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Advice for First-Generation College Students: Dr. Natasha Savage

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Augusta University is celebrating National First-Generation College students from November 2-6. We had the opportunity to speak with Dr. Natasha Savage.

Dr. Savage has been on faculty at Augusta University since July of 2012 and serves as the medical director of hematology and residency program director of pathology. She received her MD from the Medical College of Georgia at Augusta University in 2007.

She is a first-generation student as well. When it was time for her to graduate high school, she remembers the process of applying to college to be daunting. “I have always been someone that plans far in advance, but I didn’t know what to plan for. I did not know when college applications were due or what was needed for the applications to be strong. Guidance counselors were a great resource.”

The internet was not as accessible and advanced as it is today, and she recalls relying on other people for information during the application process. “I spent a lot of time with guidance counselors for information. Still, many of my classmates at UGA did more volunteer work and took more AP classes than I did and seemed better prepared. I didn’t really know what was needed to have a strong application. Knowing if the amount of college classes I was signed up for was feasible or if I was on the right track to graduate in four years, were questions that I did not have the answers to. As UGA is really big, I didn’t have instant access to an advisor despite their significant efforts to help us navigate the University.”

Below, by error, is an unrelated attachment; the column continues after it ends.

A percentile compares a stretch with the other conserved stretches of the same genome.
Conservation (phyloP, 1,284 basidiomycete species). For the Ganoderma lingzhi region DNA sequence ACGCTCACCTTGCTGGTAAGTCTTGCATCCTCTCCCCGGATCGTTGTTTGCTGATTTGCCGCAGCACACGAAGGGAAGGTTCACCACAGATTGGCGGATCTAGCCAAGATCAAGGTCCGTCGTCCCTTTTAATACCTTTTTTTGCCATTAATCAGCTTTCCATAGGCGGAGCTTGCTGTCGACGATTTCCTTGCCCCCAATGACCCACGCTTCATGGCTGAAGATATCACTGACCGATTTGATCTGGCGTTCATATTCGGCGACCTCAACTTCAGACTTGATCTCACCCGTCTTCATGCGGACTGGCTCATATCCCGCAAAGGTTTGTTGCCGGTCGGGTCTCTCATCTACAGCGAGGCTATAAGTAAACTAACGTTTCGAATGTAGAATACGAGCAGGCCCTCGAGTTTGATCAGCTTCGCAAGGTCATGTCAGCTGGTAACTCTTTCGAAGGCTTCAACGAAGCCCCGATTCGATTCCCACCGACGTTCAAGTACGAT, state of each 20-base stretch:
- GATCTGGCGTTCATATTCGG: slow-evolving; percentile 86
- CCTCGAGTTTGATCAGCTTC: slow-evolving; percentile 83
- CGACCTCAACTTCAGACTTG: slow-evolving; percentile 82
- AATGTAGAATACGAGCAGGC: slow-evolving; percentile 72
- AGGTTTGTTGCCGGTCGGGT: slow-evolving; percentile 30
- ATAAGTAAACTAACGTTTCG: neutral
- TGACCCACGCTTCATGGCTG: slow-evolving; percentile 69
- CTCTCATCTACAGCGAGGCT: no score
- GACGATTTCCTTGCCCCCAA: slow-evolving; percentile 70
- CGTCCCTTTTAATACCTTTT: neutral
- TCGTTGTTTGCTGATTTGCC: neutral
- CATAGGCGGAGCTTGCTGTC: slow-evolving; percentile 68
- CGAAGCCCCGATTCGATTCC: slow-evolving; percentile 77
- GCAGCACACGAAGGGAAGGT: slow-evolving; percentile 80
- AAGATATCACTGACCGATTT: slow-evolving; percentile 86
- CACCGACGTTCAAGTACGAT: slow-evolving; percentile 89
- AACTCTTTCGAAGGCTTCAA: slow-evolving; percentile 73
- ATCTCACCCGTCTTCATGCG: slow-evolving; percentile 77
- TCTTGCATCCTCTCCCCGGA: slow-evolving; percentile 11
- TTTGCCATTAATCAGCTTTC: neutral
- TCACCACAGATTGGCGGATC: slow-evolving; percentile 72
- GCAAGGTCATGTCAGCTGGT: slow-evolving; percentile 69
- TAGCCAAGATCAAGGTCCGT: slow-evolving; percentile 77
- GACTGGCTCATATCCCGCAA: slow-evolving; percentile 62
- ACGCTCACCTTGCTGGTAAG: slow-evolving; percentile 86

Dr. Savage was raised by a single father who was a postal worker without a college education. She now has three children of her own, including two high school students. “First-generation students are at a significant disadvantage. Just living it myself there are many discrepancies. I frequently compare my experience to my sons’. It is drastically different.”

Some tips Dr. Savage recommends to high schoolers looking to go to college include, “start thinking about where and what you want to study in college during your freshman year of high school. It is never too early to start planning. If you do a little bit by bit by planning early, it is more manageable. Look into what classes you would have to take during your college career to obtain your desired degree. This information is readily available on college websites now. Start taking AP classes to work towards your degree. Also, don’t be embarrassed to ask questions. People are in academia because they want to help. You are not “bugging” them. Lastly, once you are in college, it is important to get involved and find people that you click with. College can be overwhelming especially for people who went to smaller high schools. Find your people early on including a mentor to help you navigate this new experience.”

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